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http://dx.doi.org/10.1016/j.biomaterials.2021.120828DOI Listing
http://www.ncbi.nlm.nih.gov/pmc/articles/PMC8184644PMC
July 2021

Spatially resolved 3D metabolomic profiling in tissues.

Sci Adv 2021 Jan 27;7(5). Epub 2021 Jan 27.

Wallace H. Coulter Department of Biomedical Engineering, Georgia Institute of Technology and Emory University, Atlanta, GA 30332, USA.

Spatially resolved RNA and protein molecular analyses have revealed unexpected heterogeneity of cells. Metabolic analysis of individual cells complements these single-cell studies. Here, we present a three-dimensional spatially resolved metabolomic profiling framework (3D-SMF) to map out the spatial organization of metabolic fragments and protein signatures in immune cells of human tonsils. In this method, 3D metabolic profiles were acquired by time-of-flight secondary ion mass spectrometry to profile up to 189 compounds. Ion beams were used to measure sub-5-nanometer layers of tissue across 150 sections of a tonsil. To incorporate cell specificity, tonsil tissues were labeled by an isotope-tagged antibody library. To explore relations of metabolic and cellular features, we carried out data reduction, 3D spatial correlations and classifications, unsupervised K-means clustering, and network analyses. Immune cells exhibited spatially distinct lipidomic fragment distributions in lymphatic tissue. The 3D-SMF pipeline affects studying the immune cells in health and disease.
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http://dx.doi.org/10.1126/sciadv.abd0957DOI Listing
http://www.ncbi.nlm.nih.gov/pmc/articles/PMC7840140PMC
January 2021

COVID-19, nationalism, and the politics of crisis: A scholarly exchange.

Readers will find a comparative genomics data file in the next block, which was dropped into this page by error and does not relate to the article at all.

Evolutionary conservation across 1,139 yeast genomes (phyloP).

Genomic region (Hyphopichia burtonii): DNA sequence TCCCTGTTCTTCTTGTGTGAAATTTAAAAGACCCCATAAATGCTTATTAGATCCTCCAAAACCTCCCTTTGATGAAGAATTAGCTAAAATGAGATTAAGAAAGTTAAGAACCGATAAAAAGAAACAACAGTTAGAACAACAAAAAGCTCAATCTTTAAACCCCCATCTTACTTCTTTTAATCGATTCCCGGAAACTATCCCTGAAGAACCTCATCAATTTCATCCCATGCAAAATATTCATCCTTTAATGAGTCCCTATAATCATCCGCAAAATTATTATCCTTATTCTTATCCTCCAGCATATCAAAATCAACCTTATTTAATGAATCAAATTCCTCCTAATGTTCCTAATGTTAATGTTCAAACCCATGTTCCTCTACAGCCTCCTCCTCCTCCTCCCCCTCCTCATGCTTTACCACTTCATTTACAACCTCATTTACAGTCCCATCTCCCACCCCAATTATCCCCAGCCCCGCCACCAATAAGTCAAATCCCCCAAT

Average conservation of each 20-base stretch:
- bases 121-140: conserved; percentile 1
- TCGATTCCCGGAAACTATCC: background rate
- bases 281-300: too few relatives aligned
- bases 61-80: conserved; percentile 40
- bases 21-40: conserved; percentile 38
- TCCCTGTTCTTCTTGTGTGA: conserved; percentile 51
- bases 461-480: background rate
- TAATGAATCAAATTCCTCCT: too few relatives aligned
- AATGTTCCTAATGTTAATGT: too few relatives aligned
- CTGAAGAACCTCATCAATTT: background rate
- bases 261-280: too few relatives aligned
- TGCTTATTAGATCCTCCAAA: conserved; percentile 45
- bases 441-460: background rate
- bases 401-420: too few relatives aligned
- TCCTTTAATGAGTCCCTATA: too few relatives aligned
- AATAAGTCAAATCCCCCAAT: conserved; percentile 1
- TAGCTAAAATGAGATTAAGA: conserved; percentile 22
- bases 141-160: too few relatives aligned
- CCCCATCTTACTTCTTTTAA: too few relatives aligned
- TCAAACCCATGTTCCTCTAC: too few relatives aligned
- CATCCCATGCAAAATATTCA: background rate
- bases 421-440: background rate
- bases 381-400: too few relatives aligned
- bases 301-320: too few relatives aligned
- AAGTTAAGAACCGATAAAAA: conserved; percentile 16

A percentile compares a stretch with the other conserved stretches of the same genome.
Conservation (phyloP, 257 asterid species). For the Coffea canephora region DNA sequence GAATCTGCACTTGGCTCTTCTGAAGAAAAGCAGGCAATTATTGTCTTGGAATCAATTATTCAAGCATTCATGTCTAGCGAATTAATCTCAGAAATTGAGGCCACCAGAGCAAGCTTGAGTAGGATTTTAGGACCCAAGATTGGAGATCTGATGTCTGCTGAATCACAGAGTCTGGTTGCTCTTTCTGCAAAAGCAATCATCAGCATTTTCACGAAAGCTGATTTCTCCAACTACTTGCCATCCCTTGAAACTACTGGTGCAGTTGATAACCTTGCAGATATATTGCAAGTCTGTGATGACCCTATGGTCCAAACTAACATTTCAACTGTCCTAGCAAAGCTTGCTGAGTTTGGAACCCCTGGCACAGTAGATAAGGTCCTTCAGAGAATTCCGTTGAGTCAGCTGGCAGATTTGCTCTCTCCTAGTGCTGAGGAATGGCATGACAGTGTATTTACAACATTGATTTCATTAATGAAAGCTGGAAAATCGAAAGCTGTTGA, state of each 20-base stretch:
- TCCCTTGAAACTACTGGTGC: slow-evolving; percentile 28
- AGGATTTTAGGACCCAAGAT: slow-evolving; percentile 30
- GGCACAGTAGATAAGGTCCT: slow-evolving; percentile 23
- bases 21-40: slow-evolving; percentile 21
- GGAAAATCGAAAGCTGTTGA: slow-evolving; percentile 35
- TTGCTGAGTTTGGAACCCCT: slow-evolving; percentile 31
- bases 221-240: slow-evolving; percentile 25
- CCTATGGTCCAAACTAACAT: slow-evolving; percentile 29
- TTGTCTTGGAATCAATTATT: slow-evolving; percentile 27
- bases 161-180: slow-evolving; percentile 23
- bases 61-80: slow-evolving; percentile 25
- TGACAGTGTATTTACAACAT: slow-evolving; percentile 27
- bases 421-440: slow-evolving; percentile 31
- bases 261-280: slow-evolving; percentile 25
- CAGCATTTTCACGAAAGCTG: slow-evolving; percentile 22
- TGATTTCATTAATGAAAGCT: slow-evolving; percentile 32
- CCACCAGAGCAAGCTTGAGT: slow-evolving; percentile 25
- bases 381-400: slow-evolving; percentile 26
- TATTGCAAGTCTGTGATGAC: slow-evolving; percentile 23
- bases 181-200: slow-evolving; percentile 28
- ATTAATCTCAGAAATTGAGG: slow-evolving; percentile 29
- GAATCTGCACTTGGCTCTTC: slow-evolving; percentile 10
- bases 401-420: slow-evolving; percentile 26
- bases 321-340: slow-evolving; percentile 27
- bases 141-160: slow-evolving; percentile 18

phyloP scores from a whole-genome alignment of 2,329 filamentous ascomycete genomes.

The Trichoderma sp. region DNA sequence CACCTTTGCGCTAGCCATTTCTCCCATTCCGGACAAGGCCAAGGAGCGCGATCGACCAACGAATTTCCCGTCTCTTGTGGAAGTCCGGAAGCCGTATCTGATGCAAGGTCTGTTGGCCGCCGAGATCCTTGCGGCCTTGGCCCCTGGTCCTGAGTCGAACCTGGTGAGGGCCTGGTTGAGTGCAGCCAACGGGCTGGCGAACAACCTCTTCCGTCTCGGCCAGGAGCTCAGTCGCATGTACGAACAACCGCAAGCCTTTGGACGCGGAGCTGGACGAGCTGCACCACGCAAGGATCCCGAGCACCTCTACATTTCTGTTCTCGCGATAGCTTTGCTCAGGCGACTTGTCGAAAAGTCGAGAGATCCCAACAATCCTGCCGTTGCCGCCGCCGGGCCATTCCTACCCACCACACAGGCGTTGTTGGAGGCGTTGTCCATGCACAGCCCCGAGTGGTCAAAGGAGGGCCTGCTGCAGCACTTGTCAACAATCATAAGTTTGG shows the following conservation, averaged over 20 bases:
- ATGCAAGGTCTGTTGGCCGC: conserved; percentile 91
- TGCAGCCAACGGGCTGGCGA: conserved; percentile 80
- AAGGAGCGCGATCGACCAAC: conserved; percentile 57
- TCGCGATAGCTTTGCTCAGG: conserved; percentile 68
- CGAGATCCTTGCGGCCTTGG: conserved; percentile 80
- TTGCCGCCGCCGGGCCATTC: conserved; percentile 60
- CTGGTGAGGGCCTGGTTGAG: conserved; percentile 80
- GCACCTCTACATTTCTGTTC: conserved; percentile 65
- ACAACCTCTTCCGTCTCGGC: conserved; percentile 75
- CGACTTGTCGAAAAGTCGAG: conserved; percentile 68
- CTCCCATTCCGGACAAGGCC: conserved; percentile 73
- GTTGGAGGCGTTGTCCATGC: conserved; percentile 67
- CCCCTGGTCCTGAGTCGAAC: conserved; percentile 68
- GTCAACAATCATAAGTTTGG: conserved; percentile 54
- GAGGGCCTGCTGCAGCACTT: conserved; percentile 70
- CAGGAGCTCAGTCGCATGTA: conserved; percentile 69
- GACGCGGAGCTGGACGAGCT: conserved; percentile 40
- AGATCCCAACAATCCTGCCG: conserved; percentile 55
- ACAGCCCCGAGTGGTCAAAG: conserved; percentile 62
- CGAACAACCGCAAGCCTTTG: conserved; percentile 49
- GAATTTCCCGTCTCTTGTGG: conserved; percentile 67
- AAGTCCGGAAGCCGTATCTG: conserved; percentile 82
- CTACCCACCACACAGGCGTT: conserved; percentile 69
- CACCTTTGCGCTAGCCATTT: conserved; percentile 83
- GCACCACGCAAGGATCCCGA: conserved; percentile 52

Nations Natl 2020 Jul 19. Epub 2020 Jul 19.

American University Washington, D.C. USA.

In this article, several scholars of nationalism discuss the potential for the COVID-19 pandemic to impact the development of nationalism and world politics. To structure the discussion, the contributors respond to three questions: (1) how should we understand the relationship between nationalism and COVID-19; (2) will COVID-19 fuel ethnic and nationalist conflict; and (3) will COVID-19 reinforce or erode the nation-state in the long run? The contributors formulated their responses to these questions near to the outset of the pandemic, amid intense uncertainty. This made it acutely difficult, if not impossible, to make predictions. Nevertheless, it was felt that a historically and theoretically informed discussion would shed light on the types of political processes that could be triggered by the COVID-19 pandemic. In doing so, the aim is to help orient researchers and policy-makers as they grapple with what has rapidly become the most urgent issue of our times.
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http://dx.doi.org/10.1111/nana.12644DOI Listing